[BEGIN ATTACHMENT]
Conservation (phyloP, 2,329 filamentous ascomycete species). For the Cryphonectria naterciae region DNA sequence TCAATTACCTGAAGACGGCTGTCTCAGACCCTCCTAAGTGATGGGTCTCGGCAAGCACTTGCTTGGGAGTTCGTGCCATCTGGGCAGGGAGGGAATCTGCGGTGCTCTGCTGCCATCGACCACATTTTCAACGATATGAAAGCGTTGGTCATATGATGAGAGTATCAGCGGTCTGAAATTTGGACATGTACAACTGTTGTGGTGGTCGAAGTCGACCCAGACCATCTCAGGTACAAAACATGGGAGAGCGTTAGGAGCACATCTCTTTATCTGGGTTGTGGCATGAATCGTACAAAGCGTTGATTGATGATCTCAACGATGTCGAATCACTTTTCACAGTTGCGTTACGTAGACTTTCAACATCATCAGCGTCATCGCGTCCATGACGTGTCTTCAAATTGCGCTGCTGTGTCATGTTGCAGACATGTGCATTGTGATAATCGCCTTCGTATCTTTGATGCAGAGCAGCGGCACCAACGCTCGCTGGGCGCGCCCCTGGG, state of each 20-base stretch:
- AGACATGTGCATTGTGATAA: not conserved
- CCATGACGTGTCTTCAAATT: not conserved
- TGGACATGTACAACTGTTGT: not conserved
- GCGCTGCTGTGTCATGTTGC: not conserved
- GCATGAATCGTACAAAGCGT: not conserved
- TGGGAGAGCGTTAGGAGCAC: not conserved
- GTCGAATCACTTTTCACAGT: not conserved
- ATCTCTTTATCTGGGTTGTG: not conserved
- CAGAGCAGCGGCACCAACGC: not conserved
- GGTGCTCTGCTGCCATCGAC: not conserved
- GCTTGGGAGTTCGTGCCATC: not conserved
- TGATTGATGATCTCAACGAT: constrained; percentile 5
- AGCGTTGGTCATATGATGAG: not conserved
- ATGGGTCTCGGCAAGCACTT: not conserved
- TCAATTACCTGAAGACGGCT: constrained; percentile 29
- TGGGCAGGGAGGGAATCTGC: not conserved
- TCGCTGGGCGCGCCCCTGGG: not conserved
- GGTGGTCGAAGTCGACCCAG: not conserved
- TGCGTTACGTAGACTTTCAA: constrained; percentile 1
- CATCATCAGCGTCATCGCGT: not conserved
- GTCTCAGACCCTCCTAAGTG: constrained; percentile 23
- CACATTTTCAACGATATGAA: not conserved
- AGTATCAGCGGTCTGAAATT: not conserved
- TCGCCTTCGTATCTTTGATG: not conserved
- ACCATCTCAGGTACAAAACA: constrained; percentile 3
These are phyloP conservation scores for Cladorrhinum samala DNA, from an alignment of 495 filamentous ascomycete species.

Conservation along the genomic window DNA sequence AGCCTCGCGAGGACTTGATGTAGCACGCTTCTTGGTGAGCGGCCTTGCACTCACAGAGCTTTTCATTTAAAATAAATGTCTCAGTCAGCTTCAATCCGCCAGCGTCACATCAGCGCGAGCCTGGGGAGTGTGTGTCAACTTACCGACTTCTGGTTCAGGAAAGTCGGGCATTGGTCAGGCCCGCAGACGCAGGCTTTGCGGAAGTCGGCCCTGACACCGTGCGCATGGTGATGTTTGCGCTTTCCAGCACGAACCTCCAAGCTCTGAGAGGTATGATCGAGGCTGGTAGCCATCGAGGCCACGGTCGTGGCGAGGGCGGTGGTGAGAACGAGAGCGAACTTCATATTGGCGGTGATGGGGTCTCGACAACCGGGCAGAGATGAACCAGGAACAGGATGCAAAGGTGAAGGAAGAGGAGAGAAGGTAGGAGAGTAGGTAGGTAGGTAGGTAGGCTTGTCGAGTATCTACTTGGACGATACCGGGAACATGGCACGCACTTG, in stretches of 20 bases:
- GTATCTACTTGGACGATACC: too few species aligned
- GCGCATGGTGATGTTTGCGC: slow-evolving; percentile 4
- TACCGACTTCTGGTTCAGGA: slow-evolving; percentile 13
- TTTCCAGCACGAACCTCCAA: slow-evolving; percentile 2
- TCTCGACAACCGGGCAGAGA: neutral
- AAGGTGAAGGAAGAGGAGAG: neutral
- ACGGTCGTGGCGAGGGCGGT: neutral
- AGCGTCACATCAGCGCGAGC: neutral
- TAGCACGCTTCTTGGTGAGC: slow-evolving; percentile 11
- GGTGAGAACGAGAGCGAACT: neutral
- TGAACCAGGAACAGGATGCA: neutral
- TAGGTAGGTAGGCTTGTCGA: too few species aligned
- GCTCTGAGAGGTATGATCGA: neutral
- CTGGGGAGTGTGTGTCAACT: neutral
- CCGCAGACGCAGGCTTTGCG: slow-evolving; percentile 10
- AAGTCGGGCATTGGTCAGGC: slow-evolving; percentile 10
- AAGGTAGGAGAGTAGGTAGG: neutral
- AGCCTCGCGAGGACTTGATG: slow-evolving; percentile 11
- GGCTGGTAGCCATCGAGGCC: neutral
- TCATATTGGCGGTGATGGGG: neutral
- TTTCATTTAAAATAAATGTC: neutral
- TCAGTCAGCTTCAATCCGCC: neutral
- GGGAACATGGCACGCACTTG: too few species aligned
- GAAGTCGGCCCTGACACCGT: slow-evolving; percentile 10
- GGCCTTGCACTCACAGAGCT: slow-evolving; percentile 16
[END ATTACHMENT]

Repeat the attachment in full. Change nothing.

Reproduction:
Conservation (phyloP, 2,329 filamentous ascomycete species). For the Cryphonectria naterciae region DNA sequence TCAATTACCTGAAGACGGCTGTCTCAGACCCTCCTAAGTGATGGGTCTCGGCAAGCACTTGCTTGGGAGTTCGTGCCATCTGGGCAGGGAGGGAATCTGCGGTGCTCTGCTGCCATCGACCACATTTTCAACGATATGAAAGCGTTGGTCATATGATGAGAGTATCAGCGGTCTGAAATTTGGACATGTACAACTGTTGTGGTGGTCGAAGTCGACCCAGACCATCTCAGGTACAAAACATGGGAGAGCGTTAGGAGCACATCTCTTTATCTGGGTTGTGGCATGAATCGTACAAAGCGTTGATTGATGATCTCAACGATGTCGAATCACTTTTCACAGTTGCGTTACGTAGACTTTCAACATCATCAGCGTCATCGCGTCCATGACGTGTCTTCAAATTGCGCTGCTGTGTCATGTTGCAGACATGTGCATTGTGATAATCGCCTTCGTATCTTTGATGCAGAGCAGCGGCACCAACGCTCGCTGGGCGCGCCCCTGGG, state of each 20-base stretch:
- AGACATGTGCATTGTGATAA: not conserved
- CCATGACGTGTCTTCAAATT: not conserved
- TGGACATGTACAACTGTTGT: not conserved
- GCGCTGCTGTGTCATGTTGC: not conserved
- GCATGAATCGTACAAAGCGT: not conserved
- TGGGAGAGCGTTAGGAGCAC: not conserved
- GTCGAATCACTTTTCACAGT: not conserved
- ATCTCTTTATCTGGGTTGTG: not conserved
- CAGAGCAGCGGCACCAACGC: not conserved
- GGTGCTCTGCTGCCATCGAC: not conserved
- GCTTGGGAGTTCGTGCCATC: not conserved
- TGATTGATGATCTCAACGAT: constrained; percentile 5
- AGCGTTGGTCATATGATGAG: not conserved
- ATGGGTCTCGGCAAGCACTT: not conserved
- TCAATTACCTGAAGACGGCT: constrained; percentile 29
- TGGGCAGGGAGGGAATCTGC: not conserved
- TCGCTGGGCGCGCCCCTGGG: not conserved
- GGTGGTCGAAGTCGACCCAG: not conserved
- TGCGTTACGTAGACTTTCAA: constrained; percentile 1
- CATCATCAGCGTCATCGCGT: not conserved
- GTCTCAGACCCTCCTAAGTG: constrained; percentile 23
- CACATTTTCAACGATATGAA: not conserved
- AGTATCAGCGGTCTGAAATT: not conserved
- TCGCCTTCGTATCTTTGATG: not conserved
- ACCATCTCAGGTACAAAACA: constrained; percentile 3
These are phyloP conservation scores for Cladorrhinum samala DNA, from an alignment of 495 filamentous ascomycete species.

Conservation along the genomic window DNA sequence AGCCTCGCGAGGACTTGATGTAGCACGCTTCTTGGTGAGCGGCCTTGCACTCACAGAGCTTTTCATTTAAAATAAATGTCTCAGTCAGCTTCAATCCGCCAGCGTCACATCAGCGCGAGCCTGGGGAGTGTGTGTCAACTTACCGACTTCTGGTTCAGGAAAGTCGGGCATTGGTCAGGCCCGCAGACGCAGGCTTTGCGGAAGTCGGCCCTGACACCGTGCGCATGGTGATGTTTGCGCTTTCCAGCACGAACCTCCAAGCTCTGAGAGGTATGATCGAGGCTGGTAGCCATCGAGGCCACGGTCGTGGCGAGGGCGGTGGTGAGAACGAGAGCGAACTTCATATTGGCGGTGATGGGGTCTCGACAACCGGGCAGAGATGAACCAGGAACAGGATGCAAAGGTGAAGGAAGAGGAGAGAAGGTAGGAGAGTAGGTAGGTAGGTAGGTAGGCTTGTCGAGTATCTACTTGGACGATACCGGGAACATGGCACGCACTTG, in stretches of 20 bases:
- GTATCTACTTGGACGATACC: too few species aligned
- GCGCATGGTGATGTTTGCGC: slow-evolving; percentile 4
- TACCGACTTCTGGTTCAGGA: slow-evolving; percentile 13
- TTTCCAGCACGAACCTCCAA: slow-evolving; percentile 2
- TCTCGACAACCGGGCAGAGA: neutral
- AAGGTGAAGGAAGAGGAGAG: neutral
- ACGGTCGTGGCGAGGGCGGT: neutral
- AGCGTCACATCAGCGCGAGC: neutral
- TAGCACGCTTCTTGGTGAGC: slow-evolving; percentile 11
- GGTGAGAACGAGAGCGAACT: neutral
- TGAACCAGGAACAGGATGCA: neutral
- TAGGTAGGTAGGCTTGTCGA: too few species aligned
- GCTCTGAGAGGTATGATCGA: neutral
- CTGGGGAGTGTGTGTCAACT: neutral
- CCGCAGACGCAGGCTTTGCG: slow-evolving; percentile 10
- AAGTCGGGCATTGGTCAGGC: slow-evolving; percentile 10
- AAGGTAGGAGAGTAGGTAGG: neutral
- AGCCTCGCGAGGACTTGATG: slow-evolving; percentile 11
- GGCTGGTAGCCATCGAGGCC: neutral
- TCATATTGGCGGTGATGGGG: neutral
- TTTCATTTAAAATAAATGTC: neutral
- TCAGTCAGCTTCAATCCGCC: neutral
- GGGAACATGGCACGCACTTG: too few species aligned
- GAAGTCGGCCCTGACACCGT: slow-evolving; percentile 10
- GGCCTTGCACTCACAGAGCT: slow-evolving; percentile 16